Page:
David Bourget (Western Ontario)
David Chalmers (ANU, NYU)
Rafael De Clercq
Ezio Di Nucci
Jonathan Jenkins Ichikawa
Jack Alan Reynolds
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Philosophy and Social Criticism 26 (2):51-77 (2000)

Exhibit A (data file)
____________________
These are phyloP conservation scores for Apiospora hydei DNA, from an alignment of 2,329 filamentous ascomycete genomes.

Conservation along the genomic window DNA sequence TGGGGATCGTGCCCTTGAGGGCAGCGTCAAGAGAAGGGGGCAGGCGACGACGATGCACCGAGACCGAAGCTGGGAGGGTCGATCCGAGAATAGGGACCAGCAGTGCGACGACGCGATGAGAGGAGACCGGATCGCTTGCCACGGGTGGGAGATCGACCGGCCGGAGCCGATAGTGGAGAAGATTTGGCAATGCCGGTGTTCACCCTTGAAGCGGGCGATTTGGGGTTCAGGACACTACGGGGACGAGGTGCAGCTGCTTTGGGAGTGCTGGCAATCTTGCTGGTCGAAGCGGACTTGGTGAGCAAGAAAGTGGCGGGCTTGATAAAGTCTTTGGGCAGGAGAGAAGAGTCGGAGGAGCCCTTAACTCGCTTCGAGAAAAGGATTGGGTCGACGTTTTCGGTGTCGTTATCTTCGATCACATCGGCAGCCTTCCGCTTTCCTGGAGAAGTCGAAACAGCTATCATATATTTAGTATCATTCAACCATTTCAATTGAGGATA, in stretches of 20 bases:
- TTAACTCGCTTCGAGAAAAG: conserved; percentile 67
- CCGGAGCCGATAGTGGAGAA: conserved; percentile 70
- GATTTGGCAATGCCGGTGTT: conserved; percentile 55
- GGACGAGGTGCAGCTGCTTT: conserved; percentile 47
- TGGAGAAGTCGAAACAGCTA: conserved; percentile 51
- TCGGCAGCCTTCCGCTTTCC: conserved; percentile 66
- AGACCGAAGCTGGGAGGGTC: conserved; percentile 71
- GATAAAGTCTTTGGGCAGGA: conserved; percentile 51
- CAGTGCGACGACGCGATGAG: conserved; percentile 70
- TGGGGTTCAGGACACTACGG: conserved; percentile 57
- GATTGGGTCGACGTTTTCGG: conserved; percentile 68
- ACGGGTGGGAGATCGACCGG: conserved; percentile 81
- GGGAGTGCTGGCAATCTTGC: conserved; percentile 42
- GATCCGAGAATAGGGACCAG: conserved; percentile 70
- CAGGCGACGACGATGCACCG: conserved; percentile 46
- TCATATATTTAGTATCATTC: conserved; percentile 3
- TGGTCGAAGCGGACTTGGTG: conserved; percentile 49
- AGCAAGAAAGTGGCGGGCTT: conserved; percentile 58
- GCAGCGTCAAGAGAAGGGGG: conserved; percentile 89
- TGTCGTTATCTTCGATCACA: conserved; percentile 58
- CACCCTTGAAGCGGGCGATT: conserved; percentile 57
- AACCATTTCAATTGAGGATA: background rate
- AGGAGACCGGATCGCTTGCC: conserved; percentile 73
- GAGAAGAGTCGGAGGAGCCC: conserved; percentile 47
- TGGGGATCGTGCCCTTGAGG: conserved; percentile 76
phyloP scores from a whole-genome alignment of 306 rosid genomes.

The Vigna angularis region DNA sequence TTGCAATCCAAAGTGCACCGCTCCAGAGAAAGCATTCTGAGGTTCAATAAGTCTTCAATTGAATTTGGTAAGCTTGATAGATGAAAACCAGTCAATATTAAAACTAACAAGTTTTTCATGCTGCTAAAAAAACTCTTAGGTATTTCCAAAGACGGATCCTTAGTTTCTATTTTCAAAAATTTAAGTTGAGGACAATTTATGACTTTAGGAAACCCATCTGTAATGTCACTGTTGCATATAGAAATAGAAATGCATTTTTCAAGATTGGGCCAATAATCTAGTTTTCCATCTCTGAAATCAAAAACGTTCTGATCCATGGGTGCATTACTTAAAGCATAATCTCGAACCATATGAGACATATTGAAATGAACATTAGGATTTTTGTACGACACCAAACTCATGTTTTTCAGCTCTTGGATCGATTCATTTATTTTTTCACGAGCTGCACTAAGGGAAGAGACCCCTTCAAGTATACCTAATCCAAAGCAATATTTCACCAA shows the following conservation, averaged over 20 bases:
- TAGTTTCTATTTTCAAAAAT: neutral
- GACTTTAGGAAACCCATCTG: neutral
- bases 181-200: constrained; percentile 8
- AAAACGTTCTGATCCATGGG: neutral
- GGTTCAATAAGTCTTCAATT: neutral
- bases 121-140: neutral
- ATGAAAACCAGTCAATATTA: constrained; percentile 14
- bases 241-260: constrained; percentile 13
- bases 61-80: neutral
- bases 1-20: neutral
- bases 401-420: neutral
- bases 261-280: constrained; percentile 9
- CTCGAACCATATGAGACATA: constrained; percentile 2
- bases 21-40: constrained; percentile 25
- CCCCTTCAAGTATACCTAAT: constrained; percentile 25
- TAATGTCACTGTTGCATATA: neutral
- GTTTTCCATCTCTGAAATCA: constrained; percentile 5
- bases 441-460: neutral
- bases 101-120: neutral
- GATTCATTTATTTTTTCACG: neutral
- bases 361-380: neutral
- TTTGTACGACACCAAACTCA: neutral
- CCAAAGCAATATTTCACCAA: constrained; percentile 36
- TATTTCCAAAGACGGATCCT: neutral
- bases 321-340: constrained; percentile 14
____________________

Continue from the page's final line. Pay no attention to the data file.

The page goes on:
Against the impression that Rousseau is an eclectic thinker, this paper is an attempt to reconstruct the systematic core of his anthropology. First, I discuss the methodological starting-point. Second, I develop the structural framework required to make the concept of nature operative as an ideal within social contexts. Finally, I interpret Rousseau's genetic account in terms of this framework. Such a procedure allows me to solve two interpretative problems, the aporia of the origin of wickedness and the question of man's natural isolation. A twofold notion of logic is introduced to integrate the demands of history and structure, which overlap with those of freedom and necessity in Rousseau's thought. This organizes my argument in a mirror-like way. I call this undertaking an essay, for it is the endeavor to think what Rousseau must have thought in order to write what he wrote. Key Words: amour de soi amour propre bourgeois ego sentio human make-up human nature natural as ideal other-centered savage self-centered totalities of feeling totalities of needs.
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